Under normal operation the intake manifold vacuum is evacuating the HC & CO vapors out of the crankcase, past the PCV valve (a one-way "check valve") and into the intake manifold rather than allowing them to escape into the atmosphere like the old "Road Draft Tube Systems" used to do. But under severe use/heavy load conditions, when the crankcase vapors created by piston ring blow-by exceeds the capability of the low pressure (i.e. vacuum) on the PCV side of the system, the fresh air intake that WAS allowing clean filtered air into the crankcase now acts as a "relief" and the excess vapors now reverse flow and get pushed out into the intake tract by the positive pressure that is now present in the crankcase.

 

Hence, the reason Jer was seeing oil on the intake side.

 

And forced induction is going to exceed the PCV system much sooner and more often than a naturally aspirated engine so it is needed more so on a supercharged engine than on a NA engine, which may never see reverse flow (although high RPM, high compression 'race' engines will regularly see it).

 

 

HTH,

Phill

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Yes Jer had a great follow-up to my post. I realize now that the crankcase can become pressurized under heavy-throttle/heavy-boost conditions and that will force oil vapors into the driver's side tube. I don't drive my car hard enough to worry about oil vapors on the driver's side, but a Shelby-brand separator for the passenger side is on my to-do list.

 

Here's another interesting oil vapor-related tidbit I recently stumbed across that I'd never heard about before. There's actually a vacuum tube connected to the lowest point of the induction tract to pull any condensed oil from there back into the intake:

http://www.mustangandfords.com/news/m5lp-1203-2013-ford-shelby-gt500-trinity-5-8l-v8/photo-gallery/#34

 

So the Ford engineers realize oil does make it's way into the intake and they've taken steps to prevent it from building up and causing trouble, but I'm convinced it's best to prevent it from getting there in the first place with an oil separator.

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Here's another interesting oil vapor-related tidbit I recently stumbed across that I'd never heard about before. There's actually a vacuum tube connected to the lowest point of the induction tract to pull any condensed oil from there back into the intake:

http://www.mustangandfords.com/news/m5lp-1203-2013-ford-shelby-gt500-trinity-5-8l-v8/photo-gallery/#34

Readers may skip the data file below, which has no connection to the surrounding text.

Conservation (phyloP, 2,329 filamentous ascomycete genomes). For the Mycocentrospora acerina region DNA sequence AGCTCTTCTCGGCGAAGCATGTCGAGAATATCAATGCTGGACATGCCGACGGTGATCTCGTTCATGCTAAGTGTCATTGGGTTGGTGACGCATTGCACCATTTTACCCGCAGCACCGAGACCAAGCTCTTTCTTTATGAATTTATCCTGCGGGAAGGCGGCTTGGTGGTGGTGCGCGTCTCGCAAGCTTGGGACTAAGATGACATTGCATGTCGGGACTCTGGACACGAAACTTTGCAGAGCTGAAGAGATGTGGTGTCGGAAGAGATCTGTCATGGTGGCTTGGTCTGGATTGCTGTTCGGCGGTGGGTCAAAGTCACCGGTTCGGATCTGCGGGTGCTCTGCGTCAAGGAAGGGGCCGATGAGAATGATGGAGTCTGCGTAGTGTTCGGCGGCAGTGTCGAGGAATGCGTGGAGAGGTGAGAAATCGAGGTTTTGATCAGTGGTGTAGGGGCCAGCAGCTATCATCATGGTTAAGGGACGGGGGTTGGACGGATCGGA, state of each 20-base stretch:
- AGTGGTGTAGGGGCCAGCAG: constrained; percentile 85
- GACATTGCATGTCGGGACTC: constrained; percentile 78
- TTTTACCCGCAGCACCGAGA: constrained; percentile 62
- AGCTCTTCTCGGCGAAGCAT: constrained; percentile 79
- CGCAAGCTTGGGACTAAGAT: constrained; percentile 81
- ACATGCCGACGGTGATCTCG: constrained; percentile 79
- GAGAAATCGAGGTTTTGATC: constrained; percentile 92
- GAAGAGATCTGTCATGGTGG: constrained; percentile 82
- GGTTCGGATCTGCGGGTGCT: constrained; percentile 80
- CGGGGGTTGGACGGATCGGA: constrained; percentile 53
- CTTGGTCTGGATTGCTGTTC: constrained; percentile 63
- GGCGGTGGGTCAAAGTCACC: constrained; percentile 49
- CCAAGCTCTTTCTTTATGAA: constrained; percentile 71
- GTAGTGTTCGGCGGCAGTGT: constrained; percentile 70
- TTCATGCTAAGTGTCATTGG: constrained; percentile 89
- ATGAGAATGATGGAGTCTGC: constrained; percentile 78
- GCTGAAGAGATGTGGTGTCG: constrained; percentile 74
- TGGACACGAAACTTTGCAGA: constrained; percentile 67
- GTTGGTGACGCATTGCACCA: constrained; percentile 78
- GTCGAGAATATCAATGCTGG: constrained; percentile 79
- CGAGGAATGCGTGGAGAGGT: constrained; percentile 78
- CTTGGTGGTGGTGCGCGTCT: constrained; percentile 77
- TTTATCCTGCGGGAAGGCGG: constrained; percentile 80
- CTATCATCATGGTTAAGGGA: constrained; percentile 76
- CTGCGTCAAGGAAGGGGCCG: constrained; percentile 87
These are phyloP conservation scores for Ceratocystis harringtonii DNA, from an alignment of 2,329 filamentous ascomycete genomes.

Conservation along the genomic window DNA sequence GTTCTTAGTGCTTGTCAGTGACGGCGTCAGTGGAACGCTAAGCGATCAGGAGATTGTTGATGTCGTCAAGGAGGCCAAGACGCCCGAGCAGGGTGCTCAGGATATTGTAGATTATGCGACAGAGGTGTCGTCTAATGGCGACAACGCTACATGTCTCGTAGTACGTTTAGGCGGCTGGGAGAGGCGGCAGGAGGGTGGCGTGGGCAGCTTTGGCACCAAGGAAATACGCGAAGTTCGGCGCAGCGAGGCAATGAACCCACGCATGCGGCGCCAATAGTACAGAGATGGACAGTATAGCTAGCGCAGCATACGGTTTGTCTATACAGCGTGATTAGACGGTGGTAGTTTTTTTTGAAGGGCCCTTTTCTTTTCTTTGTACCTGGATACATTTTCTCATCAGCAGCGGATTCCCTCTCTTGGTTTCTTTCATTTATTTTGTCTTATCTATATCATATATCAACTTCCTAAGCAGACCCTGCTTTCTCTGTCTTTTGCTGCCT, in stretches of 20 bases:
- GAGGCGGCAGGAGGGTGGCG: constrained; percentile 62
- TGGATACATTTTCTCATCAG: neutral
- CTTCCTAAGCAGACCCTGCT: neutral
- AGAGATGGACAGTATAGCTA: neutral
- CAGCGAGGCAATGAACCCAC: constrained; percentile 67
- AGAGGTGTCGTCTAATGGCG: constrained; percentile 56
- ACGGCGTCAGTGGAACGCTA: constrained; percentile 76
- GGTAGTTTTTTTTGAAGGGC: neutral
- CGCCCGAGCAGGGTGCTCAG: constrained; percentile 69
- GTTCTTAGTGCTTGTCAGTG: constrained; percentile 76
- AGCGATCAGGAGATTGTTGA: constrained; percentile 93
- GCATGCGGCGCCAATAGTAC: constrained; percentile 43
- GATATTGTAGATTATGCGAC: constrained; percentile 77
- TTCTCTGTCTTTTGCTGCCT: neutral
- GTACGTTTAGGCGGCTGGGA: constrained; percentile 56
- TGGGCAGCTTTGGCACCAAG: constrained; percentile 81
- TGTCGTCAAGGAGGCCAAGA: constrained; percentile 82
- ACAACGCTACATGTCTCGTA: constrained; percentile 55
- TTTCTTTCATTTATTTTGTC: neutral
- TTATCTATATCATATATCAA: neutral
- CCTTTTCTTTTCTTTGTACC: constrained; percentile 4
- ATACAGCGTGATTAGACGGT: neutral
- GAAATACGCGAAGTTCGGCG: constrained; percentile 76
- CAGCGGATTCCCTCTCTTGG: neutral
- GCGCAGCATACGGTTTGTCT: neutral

Great article!

 

I always enjoy learning 'trivial' stuff like this. Trivial but so important.

 

 

Thanks!

 

Phill

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Yes Jer had a great follow-up to my post. I realize now that the crankcase can become pressurized under heavy-throttle/heavy-boost conditions and that will force oil vapors into the driver's side tube. I don't drive my car hard enough to worry about oil vapors on the driver's side, but a Shelby-brand separator for the passenger side is on my to-do list.

 

Here's another interesting oil vapor-related tidbit I recently stumbed across that I'd never heard about before. There's actually a vacuum tube connected to the lowest point of the induction tract to pull any condensed oil from there back into the intake:

http://www.mustangandfords.com/news/m5lp-1203-2013-ford-shelby-gt500-trinity-5-8l-v8/photo-gallery/#34

 

So the Ford engineers realize oil does make it's way into the intake and they've taken steps to prevent it from building up and causing trouble, but I'm convinced it's best to prevent it from getting there in the first place with an oil separator.

 

I wasn't able to find any information about the vacuum tube you mentioned in the link you supplied. Can you post a direct link to the referenced tube?

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I wasn't able to find any information about the vacuum tube you mentioned in the link you supplied. Can you post a direct link to the referenced tube?

 

Mine opened up on the photo and caption with the tube....

 

EDIT: Photo 34 of 54

 

 

Phill

Edited by 2010KonaBlueGT

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Thanks Phill,

Mine opened up on the a page with 12 pictures, none of which where the correct one. Ford calls it a "SC Bubbler Tube" in their service manual.

 

With Phill's help.

 

Picture

post-37352-0-14875900-1413831051_thumb.jpg

Edited by Snoopy49

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The link I posted has a "/#34" at the very end. Most browsers will see that and take you to picture 34 on the page. But some browsers just drop you at the first picture. You need to navigate to the 34th picture on the page to see the picture of the tube.

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So if you're a "belt and suspenders" type of person, you could put oil separators on both PCV tubes and the SC bubbler tube. :)

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The link I posted has a "/#34" at the very end. Most browsers will see that and take you to picture 34 on the page. But some browsers just drop you at the first picture. You need to navigate to the 34th picture on the page to see the picture of the tube.

 

The link works on my laptop with Windows XP but not on my Desktop with Windows 8.1.